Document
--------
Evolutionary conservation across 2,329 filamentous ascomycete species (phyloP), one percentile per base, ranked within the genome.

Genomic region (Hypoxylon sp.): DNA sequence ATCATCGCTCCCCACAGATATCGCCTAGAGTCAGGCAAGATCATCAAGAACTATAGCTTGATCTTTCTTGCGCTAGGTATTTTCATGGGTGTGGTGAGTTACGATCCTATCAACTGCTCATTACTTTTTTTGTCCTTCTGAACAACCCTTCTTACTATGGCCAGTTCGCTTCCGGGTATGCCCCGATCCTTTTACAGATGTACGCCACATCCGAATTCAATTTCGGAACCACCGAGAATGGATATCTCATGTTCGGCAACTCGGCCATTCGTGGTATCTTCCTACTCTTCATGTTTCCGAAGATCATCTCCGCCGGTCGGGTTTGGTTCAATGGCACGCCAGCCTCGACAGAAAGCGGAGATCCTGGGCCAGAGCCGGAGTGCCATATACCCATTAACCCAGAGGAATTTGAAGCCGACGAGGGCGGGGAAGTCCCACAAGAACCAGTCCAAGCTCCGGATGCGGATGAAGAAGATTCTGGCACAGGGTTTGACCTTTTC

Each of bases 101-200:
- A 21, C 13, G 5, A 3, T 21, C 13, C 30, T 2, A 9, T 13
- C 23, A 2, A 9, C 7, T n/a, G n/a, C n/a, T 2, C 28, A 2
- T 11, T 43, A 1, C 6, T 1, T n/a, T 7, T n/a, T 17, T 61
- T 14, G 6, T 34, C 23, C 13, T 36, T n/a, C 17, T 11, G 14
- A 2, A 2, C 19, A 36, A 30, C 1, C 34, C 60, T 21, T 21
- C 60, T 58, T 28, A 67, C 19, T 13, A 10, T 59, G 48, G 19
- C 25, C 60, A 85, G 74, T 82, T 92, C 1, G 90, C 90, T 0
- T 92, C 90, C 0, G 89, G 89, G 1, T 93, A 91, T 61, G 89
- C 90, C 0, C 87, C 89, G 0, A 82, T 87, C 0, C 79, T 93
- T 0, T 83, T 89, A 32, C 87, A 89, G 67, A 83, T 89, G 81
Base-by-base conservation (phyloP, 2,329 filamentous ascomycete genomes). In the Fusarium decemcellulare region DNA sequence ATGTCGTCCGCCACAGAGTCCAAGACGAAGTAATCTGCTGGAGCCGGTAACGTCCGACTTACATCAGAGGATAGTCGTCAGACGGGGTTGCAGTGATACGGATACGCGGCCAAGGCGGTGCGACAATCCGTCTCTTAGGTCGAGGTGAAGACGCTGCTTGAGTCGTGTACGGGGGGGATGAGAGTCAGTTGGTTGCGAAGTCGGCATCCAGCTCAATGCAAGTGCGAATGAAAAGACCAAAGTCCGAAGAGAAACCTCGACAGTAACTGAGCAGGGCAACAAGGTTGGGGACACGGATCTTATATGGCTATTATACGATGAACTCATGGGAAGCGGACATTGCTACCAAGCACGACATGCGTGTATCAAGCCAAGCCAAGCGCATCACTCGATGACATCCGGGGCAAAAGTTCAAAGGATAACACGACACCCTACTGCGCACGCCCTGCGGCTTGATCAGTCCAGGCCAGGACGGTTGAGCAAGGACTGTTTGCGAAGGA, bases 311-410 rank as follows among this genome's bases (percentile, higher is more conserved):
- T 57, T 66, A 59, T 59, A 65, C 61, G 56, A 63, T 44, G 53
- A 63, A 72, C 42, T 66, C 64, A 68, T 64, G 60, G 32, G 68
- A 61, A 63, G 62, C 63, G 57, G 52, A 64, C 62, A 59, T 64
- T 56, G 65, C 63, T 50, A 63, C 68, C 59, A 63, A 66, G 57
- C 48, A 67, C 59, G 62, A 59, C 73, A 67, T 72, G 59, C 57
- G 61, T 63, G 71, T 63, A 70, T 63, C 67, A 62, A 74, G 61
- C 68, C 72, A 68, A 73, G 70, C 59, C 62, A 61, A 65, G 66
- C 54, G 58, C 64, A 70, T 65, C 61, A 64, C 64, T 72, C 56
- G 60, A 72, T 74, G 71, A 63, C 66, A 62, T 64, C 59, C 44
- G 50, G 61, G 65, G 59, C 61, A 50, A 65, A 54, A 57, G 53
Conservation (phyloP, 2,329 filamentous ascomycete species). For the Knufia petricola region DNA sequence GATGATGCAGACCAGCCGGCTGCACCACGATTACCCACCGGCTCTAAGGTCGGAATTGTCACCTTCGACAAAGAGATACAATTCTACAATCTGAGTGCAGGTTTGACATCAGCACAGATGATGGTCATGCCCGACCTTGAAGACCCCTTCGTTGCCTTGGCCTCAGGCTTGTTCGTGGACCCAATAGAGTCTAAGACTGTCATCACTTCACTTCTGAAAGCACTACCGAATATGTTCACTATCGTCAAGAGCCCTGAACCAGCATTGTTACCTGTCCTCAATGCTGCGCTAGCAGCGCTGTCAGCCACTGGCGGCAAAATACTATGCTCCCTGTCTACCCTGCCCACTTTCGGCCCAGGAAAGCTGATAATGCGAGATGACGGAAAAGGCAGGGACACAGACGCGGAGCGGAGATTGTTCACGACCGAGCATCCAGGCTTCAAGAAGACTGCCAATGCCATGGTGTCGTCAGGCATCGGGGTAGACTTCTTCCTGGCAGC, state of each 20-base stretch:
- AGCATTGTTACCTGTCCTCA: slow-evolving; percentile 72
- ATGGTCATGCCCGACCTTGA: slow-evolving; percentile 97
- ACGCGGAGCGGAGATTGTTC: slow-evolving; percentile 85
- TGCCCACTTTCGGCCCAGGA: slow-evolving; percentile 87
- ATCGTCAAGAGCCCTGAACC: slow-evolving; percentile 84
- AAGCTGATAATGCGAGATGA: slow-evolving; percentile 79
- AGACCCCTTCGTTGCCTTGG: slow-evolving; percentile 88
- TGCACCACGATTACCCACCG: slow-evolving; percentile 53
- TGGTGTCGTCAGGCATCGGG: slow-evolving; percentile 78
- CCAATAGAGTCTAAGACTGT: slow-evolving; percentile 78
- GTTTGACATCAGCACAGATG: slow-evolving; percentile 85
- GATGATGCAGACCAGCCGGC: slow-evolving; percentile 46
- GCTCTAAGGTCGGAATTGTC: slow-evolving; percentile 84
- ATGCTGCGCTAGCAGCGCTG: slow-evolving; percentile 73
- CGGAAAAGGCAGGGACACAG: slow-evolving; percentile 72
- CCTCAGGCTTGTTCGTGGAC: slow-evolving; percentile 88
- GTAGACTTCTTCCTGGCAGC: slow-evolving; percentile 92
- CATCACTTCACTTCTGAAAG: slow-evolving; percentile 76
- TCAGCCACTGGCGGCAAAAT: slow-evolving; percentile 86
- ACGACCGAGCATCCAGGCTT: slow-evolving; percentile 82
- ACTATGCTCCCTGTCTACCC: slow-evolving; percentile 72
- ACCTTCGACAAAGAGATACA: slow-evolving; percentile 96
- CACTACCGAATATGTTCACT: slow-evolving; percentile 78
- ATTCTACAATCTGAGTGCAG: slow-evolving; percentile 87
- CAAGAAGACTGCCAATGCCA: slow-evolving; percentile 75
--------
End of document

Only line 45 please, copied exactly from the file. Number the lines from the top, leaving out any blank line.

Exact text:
- ACGACCGAGCATCCAGGCTT: slow-evolving; percentile 82